As well as calling the Samaritan’s, I spoke to my GP, Health Visitors and had a Counsellor. All of these professional’s offered me support and reassurance and their input was vital to my recovery.


Again, we are very lucky in my area as we have a fab team of people, led by Beth Broadway, Community Midwife, currently working on a PND support website –

‘Maternal emotional wellbeing matters…

A healthy body needs a healthy mind. Good emotional wellbeing is an essential part of health, just as is physical good health.

For many women and their families having a baby is a happy time. However, some women find their moods are lower than normal and they may feel more anxious. Pregnancy and birth can have an impact on your emotional wellbeing as pregnancy hormones such as oestrogen and progesterone contribute to giving you this mix of emotional highs and lows. Stress levels can rise when life-changing events happen, even when the event is positive and joyful.

The Maternity Department within Portsmouth Hospital are building a website that looks at emotional wellbeing during pregnancy and up to a year after birth. The aim of this website is to let women know that it is okay to tell your midwife or GP if you are feeling emotionally low, anxious or depressed. It lets the women know that health professionals are there to help them and will not judge or criticise them for having these feelings.

The website will be live from November 2016.

  • No. 5 Friends

My friends help keep me grounded, and in the early months my mummy friends were my constant. On the days that getting out the house just seemed impossible they would pop over to mine instead. If I wanted to get out but couldn’t face driving, we would car share. We would attend groups together and we would share the ups and downs of motherhood. I’ve always be fortunate to have great friends and family but my Mummy Friends very quickly became my Tribe (more on this another time!) and I will always be very grateful for their love and support!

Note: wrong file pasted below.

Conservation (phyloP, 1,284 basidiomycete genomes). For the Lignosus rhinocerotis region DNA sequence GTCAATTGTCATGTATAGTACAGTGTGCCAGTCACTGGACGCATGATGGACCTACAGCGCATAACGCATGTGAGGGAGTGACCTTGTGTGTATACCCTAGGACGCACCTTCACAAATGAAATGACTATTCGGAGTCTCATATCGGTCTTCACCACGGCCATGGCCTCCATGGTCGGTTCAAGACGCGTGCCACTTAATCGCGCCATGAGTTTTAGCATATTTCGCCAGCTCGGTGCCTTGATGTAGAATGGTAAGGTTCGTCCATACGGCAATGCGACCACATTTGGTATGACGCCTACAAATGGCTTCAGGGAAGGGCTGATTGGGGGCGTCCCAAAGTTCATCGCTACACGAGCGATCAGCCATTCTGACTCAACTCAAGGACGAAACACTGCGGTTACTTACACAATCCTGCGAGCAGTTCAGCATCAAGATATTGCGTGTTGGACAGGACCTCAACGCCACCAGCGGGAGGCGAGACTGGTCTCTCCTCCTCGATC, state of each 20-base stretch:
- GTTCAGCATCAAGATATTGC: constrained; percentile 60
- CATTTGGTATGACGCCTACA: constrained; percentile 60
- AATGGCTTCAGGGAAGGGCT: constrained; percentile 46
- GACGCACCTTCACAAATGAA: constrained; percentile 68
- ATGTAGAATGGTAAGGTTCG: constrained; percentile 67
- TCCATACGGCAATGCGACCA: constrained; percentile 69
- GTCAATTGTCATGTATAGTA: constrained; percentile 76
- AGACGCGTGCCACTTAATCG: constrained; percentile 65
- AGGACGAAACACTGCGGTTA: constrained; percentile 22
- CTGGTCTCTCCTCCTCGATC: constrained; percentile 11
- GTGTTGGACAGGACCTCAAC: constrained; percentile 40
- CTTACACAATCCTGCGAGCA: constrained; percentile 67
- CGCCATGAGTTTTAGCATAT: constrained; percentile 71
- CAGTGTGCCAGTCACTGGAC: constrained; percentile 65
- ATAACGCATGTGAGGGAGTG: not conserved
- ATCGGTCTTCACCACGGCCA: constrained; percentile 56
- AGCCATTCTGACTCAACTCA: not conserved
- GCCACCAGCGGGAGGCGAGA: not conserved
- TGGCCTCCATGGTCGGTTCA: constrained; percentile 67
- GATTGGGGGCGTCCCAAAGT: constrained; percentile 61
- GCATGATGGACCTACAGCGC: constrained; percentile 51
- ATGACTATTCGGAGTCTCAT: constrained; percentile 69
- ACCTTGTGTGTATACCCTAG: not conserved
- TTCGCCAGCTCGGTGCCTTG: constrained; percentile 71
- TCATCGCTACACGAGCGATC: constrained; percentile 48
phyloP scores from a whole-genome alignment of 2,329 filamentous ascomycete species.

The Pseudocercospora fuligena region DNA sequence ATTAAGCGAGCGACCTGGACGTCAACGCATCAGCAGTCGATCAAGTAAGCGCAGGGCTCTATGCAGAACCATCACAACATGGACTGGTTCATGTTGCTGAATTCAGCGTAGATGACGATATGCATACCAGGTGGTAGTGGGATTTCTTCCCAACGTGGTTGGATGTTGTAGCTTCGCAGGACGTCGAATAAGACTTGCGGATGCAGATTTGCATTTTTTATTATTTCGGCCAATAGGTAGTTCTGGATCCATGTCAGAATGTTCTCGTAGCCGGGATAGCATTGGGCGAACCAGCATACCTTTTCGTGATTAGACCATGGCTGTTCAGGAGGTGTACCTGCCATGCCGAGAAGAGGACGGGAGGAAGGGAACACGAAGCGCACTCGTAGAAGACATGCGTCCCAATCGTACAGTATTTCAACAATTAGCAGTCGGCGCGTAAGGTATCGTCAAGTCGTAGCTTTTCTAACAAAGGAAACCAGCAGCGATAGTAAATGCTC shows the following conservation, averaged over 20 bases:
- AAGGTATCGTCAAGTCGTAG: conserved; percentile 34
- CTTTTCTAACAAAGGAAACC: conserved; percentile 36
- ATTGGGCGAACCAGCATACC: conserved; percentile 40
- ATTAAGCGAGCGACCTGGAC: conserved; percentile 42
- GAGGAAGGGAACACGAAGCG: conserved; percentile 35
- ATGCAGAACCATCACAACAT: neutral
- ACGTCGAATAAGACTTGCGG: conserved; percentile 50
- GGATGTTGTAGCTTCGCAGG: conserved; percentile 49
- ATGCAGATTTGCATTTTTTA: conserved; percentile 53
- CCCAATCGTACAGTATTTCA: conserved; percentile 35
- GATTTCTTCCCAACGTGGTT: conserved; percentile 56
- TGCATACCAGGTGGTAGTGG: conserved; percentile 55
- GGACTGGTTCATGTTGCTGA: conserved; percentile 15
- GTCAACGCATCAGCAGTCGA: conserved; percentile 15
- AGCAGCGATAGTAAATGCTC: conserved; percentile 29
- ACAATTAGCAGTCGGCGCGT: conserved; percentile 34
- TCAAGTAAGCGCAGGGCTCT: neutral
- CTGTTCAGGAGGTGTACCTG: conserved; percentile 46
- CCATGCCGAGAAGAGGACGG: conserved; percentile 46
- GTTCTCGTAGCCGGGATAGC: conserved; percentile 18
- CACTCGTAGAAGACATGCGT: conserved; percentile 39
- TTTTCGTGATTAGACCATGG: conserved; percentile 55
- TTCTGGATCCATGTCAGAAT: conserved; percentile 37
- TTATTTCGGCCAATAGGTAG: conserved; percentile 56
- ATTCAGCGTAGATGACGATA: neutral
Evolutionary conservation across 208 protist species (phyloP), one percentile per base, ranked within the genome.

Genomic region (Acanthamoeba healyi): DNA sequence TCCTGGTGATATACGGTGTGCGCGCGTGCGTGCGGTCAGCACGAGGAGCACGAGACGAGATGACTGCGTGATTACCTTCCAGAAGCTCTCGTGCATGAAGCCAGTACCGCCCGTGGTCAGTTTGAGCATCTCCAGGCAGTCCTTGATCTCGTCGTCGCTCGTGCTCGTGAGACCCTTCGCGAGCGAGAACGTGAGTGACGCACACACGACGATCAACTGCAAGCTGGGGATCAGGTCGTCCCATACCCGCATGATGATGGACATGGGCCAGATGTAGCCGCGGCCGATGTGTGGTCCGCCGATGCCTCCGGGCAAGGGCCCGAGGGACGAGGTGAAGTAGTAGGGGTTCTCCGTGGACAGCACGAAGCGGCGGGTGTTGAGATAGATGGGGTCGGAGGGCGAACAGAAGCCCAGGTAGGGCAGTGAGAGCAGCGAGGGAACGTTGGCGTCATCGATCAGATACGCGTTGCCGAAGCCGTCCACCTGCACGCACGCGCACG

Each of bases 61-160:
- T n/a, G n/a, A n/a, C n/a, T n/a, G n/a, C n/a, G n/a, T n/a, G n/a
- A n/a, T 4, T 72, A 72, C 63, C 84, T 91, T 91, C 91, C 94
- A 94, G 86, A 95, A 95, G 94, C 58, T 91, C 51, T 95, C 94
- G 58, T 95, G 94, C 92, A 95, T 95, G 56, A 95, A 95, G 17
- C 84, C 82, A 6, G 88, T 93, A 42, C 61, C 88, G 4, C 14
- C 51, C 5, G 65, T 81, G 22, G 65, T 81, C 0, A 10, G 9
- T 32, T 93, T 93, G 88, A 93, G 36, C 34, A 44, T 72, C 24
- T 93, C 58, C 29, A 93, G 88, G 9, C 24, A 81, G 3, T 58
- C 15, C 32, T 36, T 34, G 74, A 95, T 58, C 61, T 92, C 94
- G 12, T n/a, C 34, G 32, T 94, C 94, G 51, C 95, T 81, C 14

So, there you have it, just a few of the things that I found helped me through my journey with PND! Don’t forget to check out and share this video for #PNDAW16


If you feel that you or someone you know may need some support please contact your health care professional and check out these helpful links

Aliens, Zombies and PND – My Story

In October 2012 I became mummy to my first Pea. From the moment he was in my arms I was besotted and I remember a rush of immense love and relief that he had arrived safely.

We came home from hospital the following day and proudly introduced our new son to our family and friends who came to visit. Over the next few weeks we got out and about. I met up regularly with my new mummy friends from our NCT course, and Pea got passed around for cuddles as we waited for the other babies to join the group!

I tried my best to ‘sleep when baby sleeps’, lived on coffee, cake and chocolate and spent days out and about doing things so that I didn’t have to sit at home alone with a crying, pooping, booby monster all day. People commented on how well I looked and how great it was that I was up and about. I loved showing off my Pea and enjoyed being in the company of others.

It was when I was at home though that the intrusive thoughts started to seep in. I remember when my son was less than a week old waking up in a sobbing panic. I’d just witnessed an alien ship blow up my parents house, Independence Day style, with me and my son in it. The fear and panic I felt in this dream came down on me like a ton of bricks. It’s laughable now but at the time it was so vivid , I even told my mum about it and she said she remembered having similar dreams about apocalyptic things happening when she had my eldest brother. It was kinda nice to know that this was normal!